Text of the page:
Direct routing - definitions and RFC standards

This article describes how Microsoft Phone System Direct Routing implements RFC standard protocols. This article is intended for voice administrators who are responsible for configuring the connection between the on-premises Session Border Controller (SBC) and the Session Initiation Protocol (SIP) proxy service.

The customer SBC interfaces with the following components in the Microsoft Teams backend:

  • The SIP proxy for signaling. This is the Internet-facing component of Direct Routing that handles SIP (TLS) connections between the SBCs and Direct Routing.

  • The media processors for media. This is the Internet-facing component of Direct Routing that handles media traffic. This component uses SRTP and SRTCP protocols.

For more information about Direct Routing, see Phone System Direct Routing.

For more information about how Direct Routing implements the SIP protocol, see Direct Routing - SIP protocol.

RFC standards

Direct Routing complies with RFC standards. The SBC connected to Direct Routing must also comply with the following RFCs (or their successors).

Standards applicable to devices that support non-media bypass mode

The following standards are applicable to devices that support only non-media bypass mode:

  • RFC 3261 SIP: Session Initiation Protocol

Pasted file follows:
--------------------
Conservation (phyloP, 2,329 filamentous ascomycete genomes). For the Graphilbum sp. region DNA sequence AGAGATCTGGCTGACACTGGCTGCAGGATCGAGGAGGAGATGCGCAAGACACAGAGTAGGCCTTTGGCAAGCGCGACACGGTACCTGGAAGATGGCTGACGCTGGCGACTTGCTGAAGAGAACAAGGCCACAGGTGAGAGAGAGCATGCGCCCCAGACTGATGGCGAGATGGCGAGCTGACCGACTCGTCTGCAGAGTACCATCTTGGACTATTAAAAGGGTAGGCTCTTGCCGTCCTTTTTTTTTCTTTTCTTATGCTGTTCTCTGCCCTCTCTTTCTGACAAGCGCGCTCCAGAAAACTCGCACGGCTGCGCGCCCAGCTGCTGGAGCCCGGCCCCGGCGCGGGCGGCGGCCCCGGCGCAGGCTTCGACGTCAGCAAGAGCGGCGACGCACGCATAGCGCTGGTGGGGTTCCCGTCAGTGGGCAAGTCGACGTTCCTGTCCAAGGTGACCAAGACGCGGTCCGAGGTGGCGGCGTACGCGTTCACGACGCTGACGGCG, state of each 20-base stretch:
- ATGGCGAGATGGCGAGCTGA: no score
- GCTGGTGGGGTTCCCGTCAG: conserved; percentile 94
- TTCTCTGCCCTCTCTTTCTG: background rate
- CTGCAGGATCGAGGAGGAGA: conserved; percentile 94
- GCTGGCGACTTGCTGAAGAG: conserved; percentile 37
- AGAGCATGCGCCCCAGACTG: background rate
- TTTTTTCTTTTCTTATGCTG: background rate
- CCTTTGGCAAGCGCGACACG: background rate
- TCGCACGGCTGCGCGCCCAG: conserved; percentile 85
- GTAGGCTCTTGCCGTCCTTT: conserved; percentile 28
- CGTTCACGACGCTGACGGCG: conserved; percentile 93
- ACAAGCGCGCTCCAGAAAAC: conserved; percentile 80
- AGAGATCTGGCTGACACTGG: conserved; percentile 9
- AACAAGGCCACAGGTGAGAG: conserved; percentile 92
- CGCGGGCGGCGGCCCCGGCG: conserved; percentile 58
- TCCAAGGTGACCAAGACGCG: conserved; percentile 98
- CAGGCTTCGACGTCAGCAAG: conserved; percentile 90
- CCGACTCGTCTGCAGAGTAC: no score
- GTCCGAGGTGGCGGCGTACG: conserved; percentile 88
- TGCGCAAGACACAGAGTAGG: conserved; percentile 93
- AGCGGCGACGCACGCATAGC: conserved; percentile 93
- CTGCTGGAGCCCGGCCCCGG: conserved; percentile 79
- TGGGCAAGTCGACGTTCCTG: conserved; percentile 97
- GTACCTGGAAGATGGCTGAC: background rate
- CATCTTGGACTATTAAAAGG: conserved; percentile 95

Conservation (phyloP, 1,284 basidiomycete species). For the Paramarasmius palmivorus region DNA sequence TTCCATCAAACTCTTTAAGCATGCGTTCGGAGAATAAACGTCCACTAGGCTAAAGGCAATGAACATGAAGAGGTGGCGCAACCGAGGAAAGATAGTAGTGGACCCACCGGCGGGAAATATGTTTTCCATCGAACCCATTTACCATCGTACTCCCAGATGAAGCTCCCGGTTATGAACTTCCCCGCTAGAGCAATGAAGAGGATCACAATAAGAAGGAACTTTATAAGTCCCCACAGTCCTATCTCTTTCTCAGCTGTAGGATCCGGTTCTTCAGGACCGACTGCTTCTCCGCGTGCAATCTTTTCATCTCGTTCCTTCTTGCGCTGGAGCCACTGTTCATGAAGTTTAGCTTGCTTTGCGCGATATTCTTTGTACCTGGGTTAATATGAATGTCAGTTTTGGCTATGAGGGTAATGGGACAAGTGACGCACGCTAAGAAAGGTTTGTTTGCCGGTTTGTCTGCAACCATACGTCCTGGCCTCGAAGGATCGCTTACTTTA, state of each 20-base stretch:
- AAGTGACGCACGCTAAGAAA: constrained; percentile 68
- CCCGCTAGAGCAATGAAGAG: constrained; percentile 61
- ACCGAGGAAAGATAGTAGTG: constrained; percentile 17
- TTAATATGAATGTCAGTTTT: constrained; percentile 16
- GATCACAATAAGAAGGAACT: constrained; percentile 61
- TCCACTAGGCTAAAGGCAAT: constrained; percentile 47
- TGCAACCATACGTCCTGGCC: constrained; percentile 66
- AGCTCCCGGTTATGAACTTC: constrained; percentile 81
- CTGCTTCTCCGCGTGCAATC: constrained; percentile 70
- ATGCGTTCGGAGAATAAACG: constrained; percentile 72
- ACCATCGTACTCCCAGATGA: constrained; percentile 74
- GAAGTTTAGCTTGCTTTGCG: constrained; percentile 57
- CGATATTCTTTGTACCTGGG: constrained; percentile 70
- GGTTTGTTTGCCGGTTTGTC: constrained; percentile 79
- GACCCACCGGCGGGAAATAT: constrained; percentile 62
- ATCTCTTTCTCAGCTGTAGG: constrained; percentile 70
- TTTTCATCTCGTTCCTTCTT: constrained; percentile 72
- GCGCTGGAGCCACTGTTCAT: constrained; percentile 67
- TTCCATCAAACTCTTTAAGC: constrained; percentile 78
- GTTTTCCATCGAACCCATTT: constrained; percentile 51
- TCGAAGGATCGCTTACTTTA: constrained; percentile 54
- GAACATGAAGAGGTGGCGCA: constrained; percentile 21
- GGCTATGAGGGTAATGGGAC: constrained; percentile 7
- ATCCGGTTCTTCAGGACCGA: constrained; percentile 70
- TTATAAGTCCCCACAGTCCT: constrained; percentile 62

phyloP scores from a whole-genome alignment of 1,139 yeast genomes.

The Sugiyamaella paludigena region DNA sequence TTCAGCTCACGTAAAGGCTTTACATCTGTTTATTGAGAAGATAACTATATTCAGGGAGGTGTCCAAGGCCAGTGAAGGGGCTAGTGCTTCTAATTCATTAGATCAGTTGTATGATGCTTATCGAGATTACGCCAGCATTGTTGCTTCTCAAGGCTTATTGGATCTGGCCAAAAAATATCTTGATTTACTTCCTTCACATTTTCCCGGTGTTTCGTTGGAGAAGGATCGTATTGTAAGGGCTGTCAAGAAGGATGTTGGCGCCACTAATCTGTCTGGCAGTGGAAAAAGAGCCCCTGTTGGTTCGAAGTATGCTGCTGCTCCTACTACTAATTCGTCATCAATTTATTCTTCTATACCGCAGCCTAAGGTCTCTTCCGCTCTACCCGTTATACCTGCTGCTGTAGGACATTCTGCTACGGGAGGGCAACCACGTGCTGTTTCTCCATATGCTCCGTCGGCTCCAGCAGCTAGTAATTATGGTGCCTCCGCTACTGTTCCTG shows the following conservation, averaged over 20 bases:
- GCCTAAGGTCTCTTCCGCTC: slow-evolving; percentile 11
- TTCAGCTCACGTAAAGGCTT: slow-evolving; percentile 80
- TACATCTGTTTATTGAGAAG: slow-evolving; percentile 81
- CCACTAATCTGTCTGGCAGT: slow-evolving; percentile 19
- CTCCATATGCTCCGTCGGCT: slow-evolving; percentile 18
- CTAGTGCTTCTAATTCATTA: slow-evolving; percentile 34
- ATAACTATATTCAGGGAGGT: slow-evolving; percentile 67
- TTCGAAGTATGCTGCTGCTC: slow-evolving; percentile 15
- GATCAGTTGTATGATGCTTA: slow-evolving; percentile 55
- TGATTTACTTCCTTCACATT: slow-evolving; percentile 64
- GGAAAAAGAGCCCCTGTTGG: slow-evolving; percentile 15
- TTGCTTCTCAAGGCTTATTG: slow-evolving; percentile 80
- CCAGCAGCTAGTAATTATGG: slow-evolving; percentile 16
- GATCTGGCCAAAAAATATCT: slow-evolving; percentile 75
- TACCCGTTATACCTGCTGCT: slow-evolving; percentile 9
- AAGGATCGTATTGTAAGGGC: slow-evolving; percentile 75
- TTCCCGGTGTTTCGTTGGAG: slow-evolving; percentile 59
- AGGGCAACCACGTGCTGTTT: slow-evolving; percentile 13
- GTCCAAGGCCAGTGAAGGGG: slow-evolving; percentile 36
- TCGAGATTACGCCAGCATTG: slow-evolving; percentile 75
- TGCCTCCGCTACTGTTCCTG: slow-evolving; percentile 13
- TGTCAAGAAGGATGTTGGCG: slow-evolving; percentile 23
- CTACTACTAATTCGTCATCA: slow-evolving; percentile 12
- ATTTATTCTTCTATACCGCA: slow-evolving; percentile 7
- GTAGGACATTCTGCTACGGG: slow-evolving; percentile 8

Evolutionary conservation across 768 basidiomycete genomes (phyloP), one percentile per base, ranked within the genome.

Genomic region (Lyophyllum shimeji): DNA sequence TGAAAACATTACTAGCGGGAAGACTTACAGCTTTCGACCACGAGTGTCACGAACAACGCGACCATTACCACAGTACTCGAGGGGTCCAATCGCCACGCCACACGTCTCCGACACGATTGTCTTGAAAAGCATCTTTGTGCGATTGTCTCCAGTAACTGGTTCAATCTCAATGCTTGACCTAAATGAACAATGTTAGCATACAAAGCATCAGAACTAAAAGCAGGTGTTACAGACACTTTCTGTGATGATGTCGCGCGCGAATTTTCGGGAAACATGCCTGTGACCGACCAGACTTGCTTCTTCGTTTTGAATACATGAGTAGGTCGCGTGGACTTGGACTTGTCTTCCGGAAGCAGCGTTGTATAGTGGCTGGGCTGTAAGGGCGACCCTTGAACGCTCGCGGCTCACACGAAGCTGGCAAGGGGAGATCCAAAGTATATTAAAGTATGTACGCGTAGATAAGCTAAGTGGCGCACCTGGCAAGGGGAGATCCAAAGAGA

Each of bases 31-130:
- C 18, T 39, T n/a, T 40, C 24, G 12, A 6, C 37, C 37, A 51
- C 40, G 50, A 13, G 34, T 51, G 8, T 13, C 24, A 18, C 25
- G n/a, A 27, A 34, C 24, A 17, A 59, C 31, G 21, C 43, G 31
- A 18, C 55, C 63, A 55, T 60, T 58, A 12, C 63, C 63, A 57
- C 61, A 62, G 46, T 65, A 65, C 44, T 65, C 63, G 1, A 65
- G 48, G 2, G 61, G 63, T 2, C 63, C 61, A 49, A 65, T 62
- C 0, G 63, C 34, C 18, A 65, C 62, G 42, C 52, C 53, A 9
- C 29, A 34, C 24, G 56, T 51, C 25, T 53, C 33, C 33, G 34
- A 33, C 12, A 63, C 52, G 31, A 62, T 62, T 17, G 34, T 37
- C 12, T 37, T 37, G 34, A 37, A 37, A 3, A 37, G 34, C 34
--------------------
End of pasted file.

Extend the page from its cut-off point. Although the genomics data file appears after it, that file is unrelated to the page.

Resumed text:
• RFC 3325. Private Extension to the Session Initiation Protocol for asserted identity within Trusted Networks--Sections about handling P-Asserted-Identity header. Direct Routing sends P-Asserted-Identity with Privacy ID headers.
  • RFC 4244 An extension to Session Initiation Protocol (SIP) for required History Information. See also: Routing SIP Protocol description for more information.
  • RFC 3892 The Session Initiation Protocol Referred-By mechanism
  • RFC 3891 The Session Initiation Protocol (SIP) "Replaces" Header
  • RFC 6337 Session Initiation Protocol (SIP) Usage of the Offer/Answer Model. See the “Deviations from RFC” section.
  • RFC 3711 and RFC 4771. Protect RTP traffic using SRTP. The SBC must be able to establish keys using SDES.
  • RFC 8035 Session Description Protocol (SDP) Offer/Answer Clarifications for RTP/RTCP Multiplexing

Standards applicable to devices that support media bypass mode

In addition to the standards listed as applicable to non-bypass mode, the following standards are used for media bypass mode:

Standards applicable to support conveying location information to E911 providers

Deviations from the RFC's

The following table lists the sections of the RFC(s) in which Microsoft's implementation of the SIP or media stack deviates from the standard:

RFC and sections Description Deviation
RFC 6337, section 5.3 Hold and Resume of Media RFC allows using “a=inactive”, “a=sendonly”, a=recvonly” to place a call on hold. The SIP proxy only supports “a=inactive” and does not understand if the SBC sends “a=sendonly” or “a=recvonly”.
RFC 6337, section 5.4 “Behavior on Receiving SDP with c= RFC3264 requires that an agent is capable of receiving SDP with a connection address of, in which case it means that neither RTP nor RTCP should be sent to the peer. The SIP proxy does not support this option.

Operational modes

There are two operational modes for Direct Routing:

  • Without media bypass in which all RTP traffic flows between the Teams client, the media processors, and the SBC.

  • With media bypass in which all RTP media flows between the Teams endpoints and the SBC.

Note that SIP traffic always flows via the SIP proxy.


In-band DTMF is not supported by media stack.